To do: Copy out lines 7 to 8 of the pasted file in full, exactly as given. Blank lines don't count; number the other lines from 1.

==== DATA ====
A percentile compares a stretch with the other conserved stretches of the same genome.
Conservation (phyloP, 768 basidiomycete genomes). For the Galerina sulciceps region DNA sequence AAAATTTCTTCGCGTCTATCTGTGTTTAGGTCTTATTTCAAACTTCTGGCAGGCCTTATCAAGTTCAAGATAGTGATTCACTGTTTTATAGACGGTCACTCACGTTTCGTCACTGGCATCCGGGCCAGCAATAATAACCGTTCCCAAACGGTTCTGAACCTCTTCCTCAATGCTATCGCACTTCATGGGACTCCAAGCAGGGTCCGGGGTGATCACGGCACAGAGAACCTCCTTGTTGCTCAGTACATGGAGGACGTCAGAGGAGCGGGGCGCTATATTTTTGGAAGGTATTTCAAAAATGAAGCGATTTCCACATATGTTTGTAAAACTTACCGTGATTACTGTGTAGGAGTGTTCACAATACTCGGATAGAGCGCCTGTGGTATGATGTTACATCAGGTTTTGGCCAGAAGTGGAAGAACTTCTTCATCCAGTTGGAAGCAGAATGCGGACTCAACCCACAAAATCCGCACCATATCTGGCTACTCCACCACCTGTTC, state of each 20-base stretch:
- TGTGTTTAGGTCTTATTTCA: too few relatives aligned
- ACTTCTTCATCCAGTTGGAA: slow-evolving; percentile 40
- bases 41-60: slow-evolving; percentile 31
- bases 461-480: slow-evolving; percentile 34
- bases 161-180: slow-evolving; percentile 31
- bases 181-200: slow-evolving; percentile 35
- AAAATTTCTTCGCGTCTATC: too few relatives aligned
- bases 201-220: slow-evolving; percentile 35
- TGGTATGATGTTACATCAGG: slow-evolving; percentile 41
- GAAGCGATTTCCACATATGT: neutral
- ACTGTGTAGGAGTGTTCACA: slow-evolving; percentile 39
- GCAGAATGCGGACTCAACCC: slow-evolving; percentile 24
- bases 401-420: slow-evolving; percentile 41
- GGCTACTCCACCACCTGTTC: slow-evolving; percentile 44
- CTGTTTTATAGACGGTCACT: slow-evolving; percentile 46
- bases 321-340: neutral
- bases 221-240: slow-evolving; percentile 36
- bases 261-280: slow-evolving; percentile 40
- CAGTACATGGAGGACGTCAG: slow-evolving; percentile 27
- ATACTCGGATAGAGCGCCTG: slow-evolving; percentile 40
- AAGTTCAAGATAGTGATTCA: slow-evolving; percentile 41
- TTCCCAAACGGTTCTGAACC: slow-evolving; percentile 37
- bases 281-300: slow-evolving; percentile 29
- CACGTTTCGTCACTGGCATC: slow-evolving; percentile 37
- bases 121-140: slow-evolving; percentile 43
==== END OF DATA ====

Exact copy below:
- bases 161-180: slow-evolving; percentile 31
- bases 181-200: slow-evolving; percentile 35